Noah has said that he’s for gay marriage and “not an immigration restrictionist.” Those are two points of contention he has with me, and with many of our readers. So what? I’m far more pro-Israel than most TAC writers, but you wouldn’t know it because I don’t often write about foreign policy. The point is, nobody at TAC has set any restrictions on what I can or can’t write about, or the line I’m supposed to take. I think that makes us stronger. As a matter of editorial sensibility, TAC resists the idea of a party line. It might appear to some as an absence of principle, but I think rather it reflects a real interest in debate and discussion, and a frustration with the quality of that discussion in so many quarters on the right. Noah says that he worked in high finance on Wall Street and was a fervent Iraq War supporter, but the Iraq disaster and the economic crash made him a strong opponent of Wall Street and the foreign policy views he used to hold. I too was a big Iraq war supporter, and the main reason I didn’t take antiwar arguments — even those made by this magazine — seriously was because I was in thrall to the epistemic closure common to conservatives. One lesson I’ve learned from having seen my error on Iraq was the folly of not listening to arguments that my side doesn’t want to take seriously. Though he is a social liberal, those are two very serious points of agreement between TAC’s general conservatism and Millman’s liberalism, and suggest avenues of productive exchange between right and left.
Why is this bad? When I wrote “Crunchy Cons,” a number of its harshest critics objected that I gave aid and comfort to liberals by saying good things about environmentalism and criticizing some aspects of capitalism. Of all the reasons to object to the content of that book, those were the stupidest ones, reflecting a mindless attitude in which the only principle worth defending was pissing off liberals. That kind of conservatism is pretty common today, and, in my view, it’s a big problem for conservatives. To the extent that in Noah, we have a thoughtful critic of conservatism, one who understands and respects conservatism, even though he doesn’t share all our values, it can only make us more thoughtful and, ultimately, more persuasive.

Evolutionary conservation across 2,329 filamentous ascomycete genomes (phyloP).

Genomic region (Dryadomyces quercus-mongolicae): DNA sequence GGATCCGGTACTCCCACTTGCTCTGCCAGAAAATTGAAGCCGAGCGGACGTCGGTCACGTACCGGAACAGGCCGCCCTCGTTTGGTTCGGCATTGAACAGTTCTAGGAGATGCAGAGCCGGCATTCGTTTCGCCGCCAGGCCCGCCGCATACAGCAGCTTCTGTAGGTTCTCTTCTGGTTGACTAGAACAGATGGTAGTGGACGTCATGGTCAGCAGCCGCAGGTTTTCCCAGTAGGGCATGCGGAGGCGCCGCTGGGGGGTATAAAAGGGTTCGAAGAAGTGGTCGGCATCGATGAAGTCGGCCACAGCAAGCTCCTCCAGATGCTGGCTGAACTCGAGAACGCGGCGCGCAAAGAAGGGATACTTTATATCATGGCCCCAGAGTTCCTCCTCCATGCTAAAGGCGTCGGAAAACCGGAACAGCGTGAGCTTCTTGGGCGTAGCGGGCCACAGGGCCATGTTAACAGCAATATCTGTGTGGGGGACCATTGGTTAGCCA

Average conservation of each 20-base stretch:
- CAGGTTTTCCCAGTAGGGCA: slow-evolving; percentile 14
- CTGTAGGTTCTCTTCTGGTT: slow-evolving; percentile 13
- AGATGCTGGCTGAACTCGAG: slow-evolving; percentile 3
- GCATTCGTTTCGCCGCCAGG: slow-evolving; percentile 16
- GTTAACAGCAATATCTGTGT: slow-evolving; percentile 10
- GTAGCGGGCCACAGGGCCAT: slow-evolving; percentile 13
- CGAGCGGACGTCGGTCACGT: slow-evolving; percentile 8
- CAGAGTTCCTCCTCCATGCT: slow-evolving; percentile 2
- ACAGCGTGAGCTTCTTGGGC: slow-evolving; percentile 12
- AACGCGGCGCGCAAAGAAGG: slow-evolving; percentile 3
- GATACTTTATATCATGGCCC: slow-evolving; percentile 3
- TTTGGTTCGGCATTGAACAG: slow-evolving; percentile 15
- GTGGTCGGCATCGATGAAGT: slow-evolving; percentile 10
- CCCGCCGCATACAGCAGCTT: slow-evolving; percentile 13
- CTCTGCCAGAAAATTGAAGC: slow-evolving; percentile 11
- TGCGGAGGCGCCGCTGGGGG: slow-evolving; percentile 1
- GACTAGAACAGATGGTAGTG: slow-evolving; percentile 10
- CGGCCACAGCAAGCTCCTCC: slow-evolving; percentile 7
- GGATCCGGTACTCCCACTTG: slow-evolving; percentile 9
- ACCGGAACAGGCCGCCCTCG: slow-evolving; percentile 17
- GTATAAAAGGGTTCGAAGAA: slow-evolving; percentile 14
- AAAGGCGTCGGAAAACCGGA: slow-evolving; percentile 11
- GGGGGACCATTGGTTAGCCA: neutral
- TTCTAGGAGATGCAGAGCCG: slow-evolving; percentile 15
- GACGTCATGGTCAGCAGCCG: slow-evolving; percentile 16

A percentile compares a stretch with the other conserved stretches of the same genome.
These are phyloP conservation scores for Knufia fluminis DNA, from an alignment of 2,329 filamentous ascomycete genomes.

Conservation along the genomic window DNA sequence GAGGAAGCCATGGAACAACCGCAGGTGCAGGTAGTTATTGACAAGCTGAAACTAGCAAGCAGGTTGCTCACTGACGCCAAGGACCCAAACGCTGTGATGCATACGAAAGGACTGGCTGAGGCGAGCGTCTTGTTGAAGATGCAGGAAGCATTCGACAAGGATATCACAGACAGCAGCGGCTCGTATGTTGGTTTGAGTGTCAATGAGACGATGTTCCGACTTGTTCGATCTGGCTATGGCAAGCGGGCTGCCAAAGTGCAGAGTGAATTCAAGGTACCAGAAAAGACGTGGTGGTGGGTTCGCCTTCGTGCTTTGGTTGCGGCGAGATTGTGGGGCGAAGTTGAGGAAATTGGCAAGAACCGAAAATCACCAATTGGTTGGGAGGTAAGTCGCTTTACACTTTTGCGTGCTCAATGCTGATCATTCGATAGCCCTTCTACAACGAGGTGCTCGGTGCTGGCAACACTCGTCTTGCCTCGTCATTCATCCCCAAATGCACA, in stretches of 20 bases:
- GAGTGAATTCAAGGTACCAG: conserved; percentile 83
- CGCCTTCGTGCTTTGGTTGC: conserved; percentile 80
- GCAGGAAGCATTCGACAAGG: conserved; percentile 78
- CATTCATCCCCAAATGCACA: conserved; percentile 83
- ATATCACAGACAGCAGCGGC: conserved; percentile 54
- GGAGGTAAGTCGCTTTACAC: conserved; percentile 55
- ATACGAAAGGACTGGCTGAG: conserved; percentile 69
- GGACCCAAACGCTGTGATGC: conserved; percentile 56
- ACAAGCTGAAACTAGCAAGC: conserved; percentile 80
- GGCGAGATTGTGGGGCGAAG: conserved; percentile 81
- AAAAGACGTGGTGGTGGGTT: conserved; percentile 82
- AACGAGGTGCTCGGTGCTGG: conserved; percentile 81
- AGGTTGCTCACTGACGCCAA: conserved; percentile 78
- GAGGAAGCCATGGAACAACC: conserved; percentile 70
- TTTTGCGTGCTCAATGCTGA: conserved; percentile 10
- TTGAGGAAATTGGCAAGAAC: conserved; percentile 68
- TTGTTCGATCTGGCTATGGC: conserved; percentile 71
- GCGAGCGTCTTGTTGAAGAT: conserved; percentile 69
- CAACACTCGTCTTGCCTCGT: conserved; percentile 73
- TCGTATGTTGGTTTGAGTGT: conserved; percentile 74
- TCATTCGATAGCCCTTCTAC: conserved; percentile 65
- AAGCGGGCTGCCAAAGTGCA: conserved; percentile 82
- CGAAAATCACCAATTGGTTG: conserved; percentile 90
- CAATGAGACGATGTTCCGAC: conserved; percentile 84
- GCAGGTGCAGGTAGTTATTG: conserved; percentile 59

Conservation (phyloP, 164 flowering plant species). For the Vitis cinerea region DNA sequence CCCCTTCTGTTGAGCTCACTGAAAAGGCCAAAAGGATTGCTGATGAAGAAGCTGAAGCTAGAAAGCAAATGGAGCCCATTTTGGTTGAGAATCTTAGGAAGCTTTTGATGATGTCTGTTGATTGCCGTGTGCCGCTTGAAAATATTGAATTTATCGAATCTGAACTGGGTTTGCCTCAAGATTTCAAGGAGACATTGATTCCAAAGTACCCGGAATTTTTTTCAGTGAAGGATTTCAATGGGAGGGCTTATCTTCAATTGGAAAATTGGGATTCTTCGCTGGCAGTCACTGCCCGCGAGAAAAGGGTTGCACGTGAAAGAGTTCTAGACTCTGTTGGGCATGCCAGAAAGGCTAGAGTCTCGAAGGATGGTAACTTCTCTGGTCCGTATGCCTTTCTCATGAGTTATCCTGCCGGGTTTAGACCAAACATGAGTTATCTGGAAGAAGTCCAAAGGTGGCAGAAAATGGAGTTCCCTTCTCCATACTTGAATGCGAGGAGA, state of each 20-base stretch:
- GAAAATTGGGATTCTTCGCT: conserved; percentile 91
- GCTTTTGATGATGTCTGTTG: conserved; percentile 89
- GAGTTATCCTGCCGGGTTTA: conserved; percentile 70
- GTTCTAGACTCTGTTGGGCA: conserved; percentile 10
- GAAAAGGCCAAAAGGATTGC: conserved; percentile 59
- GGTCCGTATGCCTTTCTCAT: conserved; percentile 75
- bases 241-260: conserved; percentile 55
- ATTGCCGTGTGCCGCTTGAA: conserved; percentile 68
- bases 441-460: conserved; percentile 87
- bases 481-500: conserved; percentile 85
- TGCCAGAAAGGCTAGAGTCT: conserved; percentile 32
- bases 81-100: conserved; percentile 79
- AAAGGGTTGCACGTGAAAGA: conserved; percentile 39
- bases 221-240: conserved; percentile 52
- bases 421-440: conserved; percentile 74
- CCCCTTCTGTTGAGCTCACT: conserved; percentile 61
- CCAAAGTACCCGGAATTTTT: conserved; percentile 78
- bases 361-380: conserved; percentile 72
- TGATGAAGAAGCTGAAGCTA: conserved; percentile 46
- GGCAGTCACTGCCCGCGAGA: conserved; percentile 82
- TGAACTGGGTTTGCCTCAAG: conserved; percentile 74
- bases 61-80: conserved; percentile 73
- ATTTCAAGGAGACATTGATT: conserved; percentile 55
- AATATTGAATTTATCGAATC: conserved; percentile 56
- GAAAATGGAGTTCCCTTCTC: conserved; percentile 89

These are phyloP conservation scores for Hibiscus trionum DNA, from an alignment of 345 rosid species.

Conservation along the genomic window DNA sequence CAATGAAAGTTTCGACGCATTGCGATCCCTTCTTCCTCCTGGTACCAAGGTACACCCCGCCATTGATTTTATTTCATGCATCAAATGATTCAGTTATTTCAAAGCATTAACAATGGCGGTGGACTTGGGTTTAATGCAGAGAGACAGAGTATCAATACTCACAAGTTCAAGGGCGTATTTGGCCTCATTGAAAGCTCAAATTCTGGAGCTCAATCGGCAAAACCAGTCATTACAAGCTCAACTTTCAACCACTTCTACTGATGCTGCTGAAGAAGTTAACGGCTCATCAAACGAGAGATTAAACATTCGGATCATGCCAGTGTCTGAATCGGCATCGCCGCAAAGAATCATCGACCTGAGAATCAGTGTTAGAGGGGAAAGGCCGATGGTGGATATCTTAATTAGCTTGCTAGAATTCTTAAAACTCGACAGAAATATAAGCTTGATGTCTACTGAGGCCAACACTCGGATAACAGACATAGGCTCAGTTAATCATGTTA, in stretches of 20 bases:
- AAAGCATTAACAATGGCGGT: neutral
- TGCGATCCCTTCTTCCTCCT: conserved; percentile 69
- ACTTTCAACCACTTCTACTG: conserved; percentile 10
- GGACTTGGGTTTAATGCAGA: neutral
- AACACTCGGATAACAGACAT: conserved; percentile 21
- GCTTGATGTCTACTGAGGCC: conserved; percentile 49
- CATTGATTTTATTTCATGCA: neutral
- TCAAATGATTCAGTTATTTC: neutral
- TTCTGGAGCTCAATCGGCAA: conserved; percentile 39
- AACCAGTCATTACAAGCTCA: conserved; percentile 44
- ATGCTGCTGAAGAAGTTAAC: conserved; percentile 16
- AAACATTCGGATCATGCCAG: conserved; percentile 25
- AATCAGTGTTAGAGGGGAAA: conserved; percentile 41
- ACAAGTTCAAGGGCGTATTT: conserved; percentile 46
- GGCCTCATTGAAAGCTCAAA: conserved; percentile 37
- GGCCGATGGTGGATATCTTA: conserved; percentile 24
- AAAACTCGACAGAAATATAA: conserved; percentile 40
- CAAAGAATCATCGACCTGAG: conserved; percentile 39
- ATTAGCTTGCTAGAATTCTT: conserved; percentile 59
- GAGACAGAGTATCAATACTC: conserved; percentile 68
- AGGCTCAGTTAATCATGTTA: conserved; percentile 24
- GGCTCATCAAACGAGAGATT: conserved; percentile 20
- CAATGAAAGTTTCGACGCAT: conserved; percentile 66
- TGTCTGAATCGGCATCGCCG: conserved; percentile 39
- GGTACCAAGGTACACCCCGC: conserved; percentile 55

Besides which, as much as it distresses a traditionalist like me, the younger generation is heavily on Noah’s side on the gay marriage issue. I look forward to friendly arguments with Noah about religious liberty, gay marriage, and related topics, because we social conservatives are going to have to get used to defending ourselves and our views in a culture growing increasingly intolerant of our stance. It’s hard to have this discussion with many liberals, who think we’re a bunch of bigots who don’t deserve anything but defeat. I doubt very much Noah is that kind of social liberal; we social conservatives should be grateful to have him as an interlocutor.
Anyway, when it comes to blog-reading, I’m more interested in a thoughtful, challenging discussion than I am with marching in lockstep with the tribe. So, welcome, Noah!